A Meditation on Respect

After 150 years on the Plateau, the struggle between the Syilx commons and the private property of Settler culture has become institutionalized. On the foundation that cities are representations of historical and social space, and especially of social relationships between levels of power over time and a kind of artwork painted on the earth by inter human struggle, take a look at how far we’ve come.

P1340377 Barbed Wire 4 Metres Up a Wall

That’s the military technology which was considered as barbaric in its time as chemical weapons are today. Early cattle ranchers adopted it wholesale, and it has, well, stuck. Here’s how the financial industry is getting along.

P1340406 Office Desk at the Old Bank of Montreal

The staff moved out but couldn’t be bothered to clean up after themselves. Seemingly, the way power goes in the battleground between public and private space it was no longer their problem.

Same here:

P1340392 At One Point in History, People Wanted to See Out

Then other people wanted to get in. Now there’s the jerry-rigged thing called the Internet.

The one thing that has some cultural currency is the idea of public safety. Take a look:

P1340395 The Abandoned Bank of Montreal, Vernon

Notice the barricades, and the power post done completely to code, as well as the wooden power pole in the foreground, tested regularly for rot (the little white circles plug the test drill holes.)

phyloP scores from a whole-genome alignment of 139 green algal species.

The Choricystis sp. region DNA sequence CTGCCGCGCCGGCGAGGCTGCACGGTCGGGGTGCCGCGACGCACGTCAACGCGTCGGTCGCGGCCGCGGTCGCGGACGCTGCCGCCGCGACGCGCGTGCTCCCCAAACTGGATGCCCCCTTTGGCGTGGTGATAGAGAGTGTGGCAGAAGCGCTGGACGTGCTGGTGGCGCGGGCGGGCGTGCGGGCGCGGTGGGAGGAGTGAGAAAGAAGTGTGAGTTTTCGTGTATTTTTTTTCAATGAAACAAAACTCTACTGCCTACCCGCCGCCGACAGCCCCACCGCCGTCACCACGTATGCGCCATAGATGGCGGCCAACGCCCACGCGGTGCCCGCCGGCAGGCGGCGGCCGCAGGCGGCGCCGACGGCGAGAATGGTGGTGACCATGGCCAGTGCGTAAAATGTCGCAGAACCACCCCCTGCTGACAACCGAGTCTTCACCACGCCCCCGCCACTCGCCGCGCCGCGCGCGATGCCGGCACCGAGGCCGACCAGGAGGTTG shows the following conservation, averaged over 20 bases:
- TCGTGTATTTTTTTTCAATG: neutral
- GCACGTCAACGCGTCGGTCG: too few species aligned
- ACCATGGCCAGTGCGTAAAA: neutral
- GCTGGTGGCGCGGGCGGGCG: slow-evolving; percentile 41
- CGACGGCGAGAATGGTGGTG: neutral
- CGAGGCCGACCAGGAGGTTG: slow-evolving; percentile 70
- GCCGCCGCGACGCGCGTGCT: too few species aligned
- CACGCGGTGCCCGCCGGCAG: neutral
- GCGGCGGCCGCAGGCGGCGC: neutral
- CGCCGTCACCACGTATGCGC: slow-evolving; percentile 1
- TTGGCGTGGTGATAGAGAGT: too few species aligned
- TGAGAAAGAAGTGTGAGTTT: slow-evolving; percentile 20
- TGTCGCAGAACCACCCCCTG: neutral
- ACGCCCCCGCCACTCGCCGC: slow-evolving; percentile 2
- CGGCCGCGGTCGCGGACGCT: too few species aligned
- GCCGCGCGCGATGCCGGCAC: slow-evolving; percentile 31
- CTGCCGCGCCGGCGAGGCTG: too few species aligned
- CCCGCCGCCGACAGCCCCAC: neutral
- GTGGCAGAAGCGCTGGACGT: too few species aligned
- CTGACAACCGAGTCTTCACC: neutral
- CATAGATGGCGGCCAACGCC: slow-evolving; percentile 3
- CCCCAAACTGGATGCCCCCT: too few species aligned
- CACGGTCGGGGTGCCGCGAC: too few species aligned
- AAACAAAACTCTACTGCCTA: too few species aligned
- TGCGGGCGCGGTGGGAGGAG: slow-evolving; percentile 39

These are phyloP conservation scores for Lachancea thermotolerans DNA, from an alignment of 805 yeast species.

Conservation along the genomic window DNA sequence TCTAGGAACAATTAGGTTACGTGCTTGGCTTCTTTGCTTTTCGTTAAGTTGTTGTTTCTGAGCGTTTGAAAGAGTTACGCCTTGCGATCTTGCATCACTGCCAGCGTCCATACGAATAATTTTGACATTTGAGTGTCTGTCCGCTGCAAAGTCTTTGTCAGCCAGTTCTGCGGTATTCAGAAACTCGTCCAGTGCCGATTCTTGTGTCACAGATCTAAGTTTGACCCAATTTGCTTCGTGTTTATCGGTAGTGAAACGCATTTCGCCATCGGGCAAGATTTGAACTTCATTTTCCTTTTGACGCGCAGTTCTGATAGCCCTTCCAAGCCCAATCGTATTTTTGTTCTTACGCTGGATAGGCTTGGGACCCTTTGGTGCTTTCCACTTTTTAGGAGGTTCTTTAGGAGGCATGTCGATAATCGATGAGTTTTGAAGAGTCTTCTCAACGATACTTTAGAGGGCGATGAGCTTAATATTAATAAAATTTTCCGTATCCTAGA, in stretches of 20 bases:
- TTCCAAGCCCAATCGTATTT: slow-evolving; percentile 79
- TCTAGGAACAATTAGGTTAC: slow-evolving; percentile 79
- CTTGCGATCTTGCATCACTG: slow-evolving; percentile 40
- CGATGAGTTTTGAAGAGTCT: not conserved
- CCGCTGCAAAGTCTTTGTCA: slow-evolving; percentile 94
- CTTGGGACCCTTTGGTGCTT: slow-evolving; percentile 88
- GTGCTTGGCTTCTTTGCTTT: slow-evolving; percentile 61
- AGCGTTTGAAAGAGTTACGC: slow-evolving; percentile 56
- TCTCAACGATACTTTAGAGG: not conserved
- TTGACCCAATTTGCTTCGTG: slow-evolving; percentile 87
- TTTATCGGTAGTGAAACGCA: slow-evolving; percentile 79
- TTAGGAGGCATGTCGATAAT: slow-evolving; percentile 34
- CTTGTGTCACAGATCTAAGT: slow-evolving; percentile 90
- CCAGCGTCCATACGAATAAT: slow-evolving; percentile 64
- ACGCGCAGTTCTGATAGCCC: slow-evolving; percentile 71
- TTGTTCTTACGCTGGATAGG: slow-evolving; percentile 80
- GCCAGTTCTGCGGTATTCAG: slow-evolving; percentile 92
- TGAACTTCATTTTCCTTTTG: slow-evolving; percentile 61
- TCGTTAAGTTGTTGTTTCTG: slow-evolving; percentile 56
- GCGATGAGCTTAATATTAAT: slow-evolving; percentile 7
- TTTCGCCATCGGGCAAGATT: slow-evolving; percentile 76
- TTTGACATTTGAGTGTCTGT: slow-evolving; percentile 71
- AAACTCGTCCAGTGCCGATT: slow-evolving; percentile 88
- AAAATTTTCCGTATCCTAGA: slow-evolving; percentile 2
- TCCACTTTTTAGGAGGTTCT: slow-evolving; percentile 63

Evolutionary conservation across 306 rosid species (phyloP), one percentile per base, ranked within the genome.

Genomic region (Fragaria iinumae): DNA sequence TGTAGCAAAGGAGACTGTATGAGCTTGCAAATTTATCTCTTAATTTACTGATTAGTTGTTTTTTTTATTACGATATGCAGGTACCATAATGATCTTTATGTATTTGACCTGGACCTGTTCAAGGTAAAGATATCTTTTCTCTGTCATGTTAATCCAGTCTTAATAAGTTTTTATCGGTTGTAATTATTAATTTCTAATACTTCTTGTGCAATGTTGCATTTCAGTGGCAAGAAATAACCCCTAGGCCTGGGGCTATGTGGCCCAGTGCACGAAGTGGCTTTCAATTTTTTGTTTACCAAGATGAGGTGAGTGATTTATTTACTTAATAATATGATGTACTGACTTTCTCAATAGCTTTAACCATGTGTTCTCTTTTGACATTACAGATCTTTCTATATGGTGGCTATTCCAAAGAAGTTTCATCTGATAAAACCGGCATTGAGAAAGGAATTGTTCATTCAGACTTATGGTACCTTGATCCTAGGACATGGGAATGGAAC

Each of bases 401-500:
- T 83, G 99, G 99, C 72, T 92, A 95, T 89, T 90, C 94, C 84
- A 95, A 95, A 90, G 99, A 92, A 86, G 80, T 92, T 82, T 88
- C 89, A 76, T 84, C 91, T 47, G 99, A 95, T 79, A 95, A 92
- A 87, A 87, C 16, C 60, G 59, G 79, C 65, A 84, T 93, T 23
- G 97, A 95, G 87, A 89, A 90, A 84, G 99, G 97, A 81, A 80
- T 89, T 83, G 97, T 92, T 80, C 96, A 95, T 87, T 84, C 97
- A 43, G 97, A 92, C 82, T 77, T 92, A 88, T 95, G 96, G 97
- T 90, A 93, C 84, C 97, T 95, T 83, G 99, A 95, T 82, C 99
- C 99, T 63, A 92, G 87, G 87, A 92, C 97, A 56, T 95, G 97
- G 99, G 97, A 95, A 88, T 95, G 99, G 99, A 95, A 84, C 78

Through these devices, the public is protected from private error, but, and this is a big but, it still has to look at it. Some people have figured out to reply in the spirit of the visual assault, and to return the intrusions of private absorption into public space back into a form of public utility. See?

P1340375 Mind You, It’s No Better than the Original Disrespect

In the cultures of the plateau, respect was something mutually given and received. In settler culture, it was something determined by wealth and power. To settler culture, the Syilx culture, suddenly with neither wealth nor power, became the public space that a settler culture erected its provisional monuments within. This temporary situation has become permanent.

P1340371 If anyone asks something like “What on earth does the colonial process of suppressing Indians have to do to me? I’ve done nothing!” They’re right. But they live within the impoverished world that was created by racism and invasion. The only way forward is to admit that we are all Syilx now.P1340379Except, of course, for the invaders, who try to lure us in …

P1300914 … and then chase us away.

P1260279That is the opposite of respect.



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